September 18, 2019 | 57° F

Solution to War on Drugs issue of civil liberties, rights


Take a walk in the park as a suburban white man smoking a joint, and you will most likely feel remotely safe. Now, take the same walk but in an urban area as a black man, and you might not feel that same way. In fact, you’re more likely to be disproportionately victim to America’s great War on Drugs. This is the reality of our nation’s desire to legislate morality and interfere in the free market. Since liberty is a whole, it is difficult to orchestrate social policy, which does not impact economic outcomes and vice versa. Today in the United States, we are experiencing what author Michelle Alexander coined in her book, “The New Jim Crow.” As the War on Drugs continues under both establishment Democrats and Republicans alike, it is time Americans looked inward and challenged themselves as much as they do their elected officials on exactly what it means to legalize drugs.

The reality of the War on Drugs is not successfully breaking down the Mexican cartel network or dismantling the violent gangs in our nation’s urban centers, but it is, in fact, the opposite. These anti-market policies actually fuel said violence. The U.S. has the highest incarceration rate of any comparable developed country. About half of those imprisoned are there due to non-violent drug offenses, many of which are cases that would not have been seen as criminal prior to our nation’s War on Drugs. Not to mention, the majority of these inmates are black men, despite statistics proving there is a similar level of drug use across races. It is only natural to question the motive of statists when they pursue initiatives aimed at legislating morality, when the fruition of such policies is simply discriminatory. The War on Drugs has been championed and propelled by a coalition of statists in politics, or people who believe government should be in control of some or all parts of society and the economy. Although supporters of the War on Drugs will tell you such initiatives are necessary to fight crime, the reality of such policies is the discriminatory incarceration of nonviolent offenders and the flourishing of cartels that bear the illegal yet profitable burden of production under prohibition.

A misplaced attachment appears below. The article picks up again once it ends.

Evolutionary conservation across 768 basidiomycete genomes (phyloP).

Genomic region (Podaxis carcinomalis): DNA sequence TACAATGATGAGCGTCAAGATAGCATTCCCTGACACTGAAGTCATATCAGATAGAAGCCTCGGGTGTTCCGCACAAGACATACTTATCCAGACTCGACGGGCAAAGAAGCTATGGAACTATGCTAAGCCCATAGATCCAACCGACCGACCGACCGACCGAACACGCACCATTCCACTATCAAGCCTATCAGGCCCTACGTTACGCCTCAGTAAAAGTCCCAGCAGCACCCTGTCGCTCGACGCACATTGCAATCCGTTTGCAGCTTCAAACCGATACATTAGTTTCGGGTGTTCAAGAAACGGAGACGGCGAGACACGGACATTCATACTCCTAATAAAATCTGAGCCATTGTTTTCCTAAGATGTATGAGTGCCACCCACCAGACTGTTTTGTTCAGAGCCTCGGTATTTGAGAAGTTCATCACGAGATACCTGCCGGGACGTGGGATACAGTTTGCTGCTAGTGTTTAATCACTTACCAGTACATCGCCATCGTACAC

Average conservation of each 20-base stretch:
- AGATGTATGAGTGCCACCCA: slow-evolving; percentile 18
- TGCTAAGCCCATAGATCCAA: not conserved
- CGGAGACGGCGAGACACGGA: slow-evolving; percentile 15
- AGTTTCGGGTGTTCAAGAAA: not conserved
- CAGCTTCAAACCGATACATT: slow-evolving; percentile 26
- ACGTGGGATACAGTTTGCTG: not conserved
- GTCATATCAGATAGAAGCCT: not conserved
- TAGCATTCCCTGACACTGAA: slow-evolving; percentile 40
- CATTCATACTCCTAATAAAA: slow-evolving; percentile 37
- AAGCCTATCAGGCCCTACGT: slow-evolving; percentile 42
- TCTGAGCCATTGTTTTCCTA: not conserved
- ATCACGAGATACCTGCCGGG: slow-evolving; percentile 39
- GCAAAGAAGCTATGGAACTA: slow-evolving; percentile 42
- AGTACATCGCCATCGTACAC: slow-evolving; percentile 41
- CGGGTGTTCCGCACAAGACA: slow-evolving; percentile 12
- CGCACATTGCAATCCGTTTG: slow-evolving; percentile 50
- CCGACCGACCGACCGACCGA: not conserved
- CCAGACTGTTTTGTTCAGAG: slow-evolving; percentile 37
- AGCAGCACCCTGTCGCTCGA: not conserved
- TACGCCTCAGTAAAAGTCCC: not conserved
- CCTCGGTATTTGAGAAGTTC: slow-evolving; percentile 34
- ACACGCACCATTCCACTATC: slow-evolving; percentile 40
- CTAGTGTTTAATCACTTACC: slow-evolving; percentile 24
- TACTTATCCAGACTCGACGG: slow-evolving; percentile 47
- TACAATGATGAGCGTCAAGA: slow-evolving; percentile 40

The nature of any war against drugs is an economic prohibition. That is the criminalization of producing, manufacturing, distributing and selling a particular good or service in the marketplace. These policies are antithetical to the free market and favorable to government. Just as American prohibition of alcohol in the 1920s resulted in gang violence and a huge black market of speakeasies and an underground culture, the current War on Drugs produces similar consequences. The mass prohibition of marijuana is the best modern example of this injustice. The drug cartel makes profit from the high demand for the substance in the U.S. black market. Additionally, just as some of our ancestors could tell stories about friends and family members who illegally profited off their sale of alcohol, today many could do the same with marijuana.

The enforcement of this prohibition does not come without greater financial or societal consequences. With the U.S. federal debt approaching $18 trillion, you would expect our officials to look at cutting costly failed programs such as those pertaining to the War on Drugs. Unfortunately, our crony friends in the government benefit from these programs. It is the government contracts to prison systems, civil forfeiture training organizations and weapons dealers that see this financial gain. Meanwhile, black men are being stripped of their voting rights for nonviolent felonies, young kids are having their future educations ruined due to charges that prevent financial aid and sick children cannot get the medicinal marijuana they need and deserve.

Today, desire for justice and a thirst for liberty and the free market have shifted momentum in favor of common sense solutions to the War on Drugs. In 2012, Colorado and Washington legalized marijuana, and since then, many states have decriminalized possession or legalized medicinal or recreational pot. This is a great example of how federalism works. As many states reap the benefits of marijuana in the marketplace — be it jobs, medical benefits or simply individual choice — it seems more likely that the federal government will follow suit. In light of the upcoming 2016 presidential elections, keep in mind which candidates are actually dedicated to solving the civil rights issues of our generation. Keep liberty and prosperity in mind.

Matthew Boyer is a School of Arts and Sciences junior majoring in political science. He is the NJ State Chair and Rutgers chapter president of Young Americans for Liberty. His column, “Legalizing Life,” runs on alternate Wednesdays. Follow @MattJBoyer on Twitter.


Matthew Boyer

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